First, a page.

Glut in cocoa market pushes down price and threatens farmers’ living income guarantee
London cocoa futures are forecast to end the year 10% down from current levels and respondents (11 traders and analysts) now expect a 35,000 tonne surplus, having forecast a 70,000 tonne deficit in January, Reuters reported.
The glut caused by the market and supply prospects has sent cocoa prices to a 15-month low of around $2,150 a tonne. Lower cocoa prices are disastrous for farmers and their families trying to make a living income.
The big chocolate manufacturers buy cocoa in the physical market where they agree to pay a premium for top quality. In the forthcoming 2020-21 cocoa season, which begins on October 1, chocolate makers have also agreed to pay an additional Living Income Differential (LID) of $400 a tonne for supplies from top producers Cote d’Ivoire and Ghana as part of a joint initiative to combat farmer poverty.
A worry now for farmers in the two largest cocoa producing countries is that the LID may not be guaranteed, according to local reports.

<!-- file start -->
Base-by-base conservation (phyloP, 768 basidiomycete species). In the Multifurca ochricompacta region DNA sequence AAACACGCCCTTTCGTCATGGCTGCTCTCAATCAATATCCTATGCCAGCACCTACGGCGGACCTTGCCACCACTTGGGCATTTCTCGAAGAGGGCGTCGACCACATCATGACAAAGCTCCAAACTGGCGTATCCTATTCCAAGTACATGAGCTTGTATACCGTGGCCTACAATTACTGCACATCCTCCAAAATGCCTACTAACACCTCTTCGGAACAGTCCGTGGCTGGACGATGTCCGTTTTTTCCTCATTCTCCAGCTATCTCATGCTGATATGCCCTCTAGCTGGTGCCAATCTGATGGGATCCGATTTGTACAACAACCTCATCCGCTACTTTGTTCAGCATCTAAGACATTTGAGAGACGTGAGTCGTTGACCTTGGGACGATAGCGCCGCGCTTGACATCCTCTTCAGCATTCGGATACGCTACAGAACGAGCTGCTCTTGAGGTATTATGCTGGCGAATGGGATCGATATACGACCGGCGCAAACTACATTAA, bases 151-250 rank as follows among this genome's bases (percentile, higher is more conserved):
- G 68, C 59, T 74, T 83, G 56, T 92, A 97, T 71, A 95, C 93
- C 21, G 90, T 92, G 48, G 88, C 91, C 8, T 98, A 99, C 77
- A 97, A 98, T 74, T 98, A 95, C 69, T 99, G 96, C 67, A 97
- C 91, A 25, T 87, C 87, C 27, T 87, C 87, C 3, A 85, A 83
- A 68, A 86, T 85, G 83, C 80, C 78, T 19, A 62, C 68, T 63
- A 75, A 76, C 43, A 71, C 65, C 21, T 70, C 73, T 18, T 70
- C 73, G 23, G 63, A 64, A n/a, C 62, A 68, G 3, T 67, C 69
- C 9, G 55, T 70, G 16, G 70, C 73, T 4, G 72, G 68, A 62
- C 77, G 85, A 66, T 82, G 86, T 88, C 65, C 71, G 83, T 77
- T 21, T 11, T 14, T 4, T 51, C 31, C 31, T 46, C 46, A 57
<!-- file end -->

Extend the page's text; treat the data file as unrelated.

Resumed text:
The LID amount had been reached on the basis that the international cocoa prices would stay in the average ranges, but could now remain lower until the end of 2021, some analysts predict.
Dr Kristy Leissle, who writes extensively on the cocoa industry in Ghana, told ConfectioneryNews: “LID was a bold action by the two countries and before Covid-19 there was hope and optimism that there would be a genuine impact on their income once the LID was implemented. It amounts to almost a 20% increase on minimum price for Ghana – 30% in Ivory Coast - and then COVID happened and everything has been thrown up into the air.”
Cocoa prices are normally hit by changes in the supply chain - but the coronavirus has shifted attention to demand with enforced shutdowns of chocolate retail outlets in areas such as airports, hotels, restaurants and high-street shops disrupting sales.
As a result, global “grindings” — the amount of cocoa processed by the industry — fell by 8.2 % in the second quarter, according to data obtained by Reuters from industry associations –the largest year-on-year decline since 2014.
According to local sources, producers are playing a waiting game. Ghana and Cote d’Ivoire normally sell their upcoming crop ahead of the harvest starting in October, but at present are holding out for better prices.